Skip to 0 minutes and 8 seconds SIMON PERRY: There’s more known about you, as a consumer, now than probably any time in history. And it’s known by people that you have no idea who they are, either. So I think there are legitimate concerns for privacy.
Skip to 0 minutes and 23 seconds You as a consumer should be thinking about this. I’m constantly encouraging my daughter, who’s 13, to think about these things. She hasn’t quite got to the point of thinking that’s important, but it’s beyond the idea of embarrassing photos on Facebook. It’s more what is being compiled about you, that you don’t know about. So I think from the marketer’s point of view, knowing that consumers will be concerned with that, is something they have to actively respect. They have to be respectful of the consumer, that information gathering about them should be open– what’s been gathered, and what’s been used. The temptation of course, is that they’ll get all they can, but that’s a short term gain, I think.
Skip to 1 minute and 20 seconds I guess the first thing is, one is realising this data’s being gathered, two, being bothered about it, and then three, finding a mechanism to do that. It seems inevitable that, as people become more informed, then services will spring up to allow them to control the data that they have about themselves shared with other companies. Whether those tools could be effective– I mean, it’s a massive business. If you think about a business like Google, it is pretty much this business model is knowing about you, and then therefore selling ads to you, as well.
Skip to 1 minute and 59 seconds So there are things that people can do on a small scale, so the Google advertising– if you go to the top right hand corner, that allows you to click in there and say, I don’t want to see this type of ad anymore. Which in fact, it sounds like it’s being good for you, but it’s actually being good for them, because it’s telling them exactly what you like, and what you don’t like. It depends if whether you accept that being advertised to is an inevitability. If a service is free, you are the product, so they need to advertise to you. If you accept a free product, you accept the marketing.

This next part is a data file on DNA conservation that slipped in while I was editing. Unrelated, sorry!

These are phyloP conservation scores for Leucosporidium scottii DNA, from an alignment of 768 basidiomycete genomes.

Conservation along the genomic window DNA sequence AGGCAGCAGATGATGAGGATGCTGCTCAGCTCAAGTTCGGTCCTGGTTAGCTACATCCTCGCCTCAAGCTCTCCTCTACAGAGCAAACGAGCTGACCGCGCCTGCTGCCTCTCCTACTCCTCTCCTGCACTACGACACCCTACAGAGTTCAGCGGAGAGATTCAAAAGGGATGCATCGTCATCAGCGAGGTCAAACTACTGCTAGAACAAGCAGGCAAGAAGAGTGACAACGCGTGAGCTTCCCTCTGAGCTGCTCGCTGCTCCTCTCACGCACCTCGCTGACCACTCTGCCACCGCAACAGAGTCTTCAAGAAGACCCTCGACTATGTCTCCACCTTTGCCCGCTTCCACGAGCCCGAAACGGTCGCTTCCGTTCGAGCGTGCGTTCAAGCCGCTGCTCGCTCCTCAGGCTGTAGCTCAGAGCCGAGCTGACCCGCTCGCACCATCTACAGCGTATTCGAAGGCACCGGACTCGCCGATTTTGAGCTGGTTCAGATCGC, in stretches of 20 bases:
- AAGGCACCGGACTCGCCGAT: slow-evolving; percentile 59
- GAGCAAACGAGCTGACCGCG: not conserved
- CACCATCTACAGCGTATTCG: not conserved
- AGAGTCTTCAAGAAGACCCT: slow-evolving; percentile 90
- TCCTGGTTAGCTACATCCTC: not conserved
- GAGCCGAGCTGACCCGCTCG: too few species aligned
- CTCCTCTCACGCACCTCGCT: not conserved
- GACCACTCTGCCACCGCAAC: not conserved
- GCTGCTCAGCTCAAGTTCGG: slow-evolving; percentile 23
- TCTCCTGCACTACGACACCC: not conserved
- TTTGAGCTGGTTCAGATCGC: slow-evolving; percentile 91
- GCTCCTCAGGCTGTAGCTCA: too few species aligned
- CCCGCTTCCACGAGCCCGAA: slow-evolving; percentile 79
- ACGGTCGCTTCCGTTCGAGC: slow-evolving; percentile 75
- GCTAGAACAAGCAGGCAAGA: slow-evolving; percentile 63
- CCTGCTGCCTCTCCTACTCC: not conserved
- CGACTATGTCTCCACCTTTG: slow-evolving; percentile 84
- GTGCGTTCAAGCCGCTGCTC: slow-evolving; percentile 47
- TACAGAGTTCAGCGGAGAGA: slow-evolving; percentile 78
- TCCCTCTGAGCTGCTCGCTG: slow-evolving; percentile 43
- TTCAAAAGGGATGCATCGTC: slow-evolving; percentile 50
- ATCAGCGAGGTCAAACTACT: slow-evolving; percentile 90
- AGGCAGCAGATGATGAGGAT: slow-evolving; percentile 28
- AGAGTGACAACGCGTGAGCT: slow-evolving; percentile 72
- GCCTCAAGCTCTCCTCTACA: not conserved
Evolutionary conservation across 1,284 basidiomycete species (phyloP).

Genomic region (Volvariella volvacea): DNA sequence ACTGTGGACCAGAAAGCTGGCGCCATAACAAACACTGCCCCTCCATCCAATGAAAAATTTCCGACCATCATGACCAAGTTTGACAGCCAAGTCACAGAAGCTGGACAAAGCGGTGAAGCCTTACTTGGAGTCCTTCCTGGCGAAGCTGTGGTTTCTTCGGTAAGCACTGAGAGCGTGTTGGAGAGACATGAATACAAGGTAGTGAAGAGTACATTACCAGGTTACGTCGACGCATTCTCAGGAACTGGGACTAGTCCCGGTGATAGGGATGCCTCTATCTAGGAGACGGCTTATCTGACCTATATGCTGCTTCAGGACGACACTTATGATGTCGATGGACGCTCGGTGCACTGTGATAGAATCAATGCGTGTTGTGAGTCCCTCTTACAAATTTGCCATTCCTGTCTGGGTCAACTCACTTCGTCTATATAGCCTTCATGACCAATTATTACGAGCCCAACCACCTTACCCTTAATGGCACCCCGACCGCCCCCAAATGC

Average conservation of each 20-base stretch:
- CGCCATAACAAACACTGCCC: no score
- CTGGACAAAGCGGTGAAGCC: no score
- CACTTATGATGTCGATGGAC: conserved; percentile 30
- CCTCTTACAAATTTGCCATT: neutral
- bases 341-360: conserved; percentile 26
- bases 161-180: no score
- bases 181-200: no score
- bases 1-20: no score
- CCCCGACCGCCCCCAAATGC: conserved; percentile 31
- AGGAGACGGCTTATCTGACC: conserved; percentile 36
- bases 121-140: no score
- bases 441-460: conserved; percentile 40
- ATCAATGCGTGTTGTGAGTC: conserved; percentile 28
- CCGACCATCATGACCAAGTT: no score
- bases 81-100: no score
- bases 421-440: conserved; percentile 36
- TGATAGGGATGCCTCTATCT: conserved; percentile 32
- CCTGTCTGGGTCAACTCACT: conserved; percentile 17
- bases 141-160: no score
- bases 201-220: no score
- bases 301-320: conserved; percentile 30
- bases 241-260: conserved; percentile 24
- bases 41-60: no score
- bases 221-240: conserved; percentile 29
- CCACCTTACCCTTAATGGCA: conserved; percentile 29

Skip to 2 minutes and 36 seconds But I think also, as well as people being conscious of the data that’s being held about them and trying to control that through services, people will move away from those free services, because it has been this wonderful world where stuff is free– but at what cost, long term?
Skip to 2 minutes and 58 seconds We can’t really afford to have our own private set of tools for gathering the data, so we use the Google Analytics one, which is a free service that Google offer. There is a downside to it, frankly, because you’re telling Google everything about your site. So there is a negative on that. And if we got the point of having sufficient income to be able to not have that, it’s something we’d seriously consider, because the privacy of our data, as well as our readers– it’s not like it’s being compromised. The reader isn’t being compromised. But we don’t want to be giving all that business intelligence to Google, really.
Is free ever really free?
In this video, Simon Perry, News Publisher from OnTheWight, who you met in week 2, examines privacy issues from the perspective of a consumer and a marketer.
As a consumer, he is concerned that companies may be gathering data about him without his knowledge and consent. At the same time, he recognises that by using free services, he himself (or data about himself and his behaviour) is actually the payment in such transactions, as with Google Analytics for example.
Many of us may feel the benefits of free social networks are worth the data price that we pay.
Simon suggests that marketers should be open about the sorts of customer data they collect and what they do with it, so that customers can make an informed decision whether or not to proceed. By simply grabbing all the data they can, marketers pay get short term gains but the backlash when such activities come to light could be very damaging to their brand.
He notes that people may choose to move away from free services to keep their data more private, and that companies are now emerging to manage and control the data access permissions that individuals have granted.
We will hear more about this in the next Step, where Reuben Binns introduces some key themes from his PhD research in this area.
© University of Southampton 2016